In 1997 - David Mamet released The Spanish Prisoner, a taught pyschological thriller about a scientist who gives up an item of great value when promised an even greater treasure. (Sorry to sound vague but I don’t want to ruin the plot).
13 years later and the storyline is now everyday. Each day, everyone else is bombarded with emails with promises of millions from long lost inheritences, won lotteries and foreign fortunes.
All we need to do is send them a small fee, a little bribe and perhaps a few thousand dollars for expenses and the money is ours.
The Spanish Prisoner, or Advance Fee Fraud, is now one of the biggest scams in the world, netting it’s mostly Spanish and Nigerian perpertrators billions each year.
It’s so common place that the most recent victims are mocked as idiots for not already being aware of the scam.
Which means less and less victims are going public with their experiences meaning more and more people will fall foul in the future.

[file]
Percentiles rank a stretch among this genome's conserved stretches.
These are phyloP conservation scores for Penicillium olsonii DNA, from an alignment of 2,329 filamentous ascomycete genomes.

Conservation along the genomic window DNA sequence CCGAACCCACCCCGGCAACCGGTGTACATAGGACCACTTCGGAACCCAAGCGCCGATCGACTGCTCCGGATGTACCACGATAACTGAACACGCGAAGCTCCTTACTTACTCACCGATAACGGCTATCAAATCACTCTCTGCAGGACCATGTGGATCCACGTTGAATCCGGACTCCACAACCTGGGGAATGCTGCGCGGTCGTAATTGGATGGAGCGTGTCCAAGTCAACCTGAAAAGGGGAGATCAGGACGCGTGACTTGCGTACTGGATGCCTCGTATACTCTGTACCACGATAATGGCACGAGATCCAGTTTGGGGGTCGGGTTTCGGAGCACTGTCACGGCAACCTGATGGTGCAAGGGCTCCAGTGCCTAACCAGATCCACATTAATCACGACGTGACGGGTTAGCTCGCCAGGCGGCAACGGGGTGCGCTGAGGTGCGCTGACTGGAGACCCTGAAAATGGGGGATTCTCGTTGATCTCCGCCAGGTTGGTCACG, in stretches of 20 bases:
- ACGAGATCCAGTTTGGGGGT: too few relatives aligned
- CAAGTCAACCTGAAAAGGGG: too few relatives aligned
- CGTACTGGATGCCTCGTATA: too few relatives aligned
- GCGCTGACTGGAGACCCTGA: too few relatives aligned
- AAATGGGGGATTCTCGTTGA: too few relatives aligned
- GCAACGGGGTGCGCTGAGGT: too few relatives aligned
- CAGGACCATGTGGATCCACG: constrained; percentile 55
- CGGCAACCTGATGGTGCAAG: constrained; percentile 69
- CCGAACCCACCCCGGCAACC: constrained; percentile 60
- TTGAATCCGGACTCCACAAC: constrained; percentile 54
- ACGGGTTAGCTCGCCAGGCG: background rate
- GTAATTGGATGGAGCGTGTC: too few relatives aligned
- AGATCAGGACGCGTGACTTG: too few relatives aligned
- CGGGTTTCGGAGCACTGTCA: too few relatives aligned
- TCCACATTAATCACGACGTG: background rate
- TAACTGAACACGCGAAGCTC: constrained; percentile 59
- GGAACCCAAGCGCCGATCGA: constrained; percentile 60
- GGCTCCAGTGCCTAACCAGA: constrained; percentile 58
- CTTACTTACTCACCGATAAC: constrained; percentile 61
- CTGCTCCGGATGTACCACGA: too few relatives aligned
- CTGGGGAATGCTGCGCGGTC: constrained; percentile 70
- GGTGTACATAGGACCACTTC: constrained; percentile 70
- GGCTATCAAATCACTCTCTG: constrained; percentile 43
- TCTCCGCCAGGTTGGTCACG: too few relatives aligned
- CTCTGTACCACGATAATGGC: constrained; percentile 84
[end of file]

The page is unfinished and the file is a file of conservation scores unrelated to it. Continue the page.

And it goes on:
The noughties was the decade in which the economy imploded (or exploded, I’m not an economist and this technical terms confuse me).
As best as I can tell, a bunch of people bought houses they couldn’t afford using money they borrowed from banks who didn’t have the money to give. The people lost their houses, the banks lost their money and everything went tits up. (stop me if I’m going too fast.)
This is where the con artists came in, picking over the bones of the economy. Dodgy characters began offering people to remortgage their homes. Victims, desperate to save their homes signed anything shoved in front of them and ended up losing everything.
Now, as the economy is slowly improving, new morgage scams are being discovered all the time. A Sydney couple have been arrested this month for stealing identities of homeowners to get fake mortgages. $150 million is believed to have been swindled.
Back in 2004, I appeared on Today Tonight warning about credit card skimmers.
Since then we’ve had countless more attacks on people’s credit cards and the banks have responded with updating their security. Your average ATM slot is now covered with so many bits of coloured plastic and flashing lights that it looks like it might be capable of intelligence thought.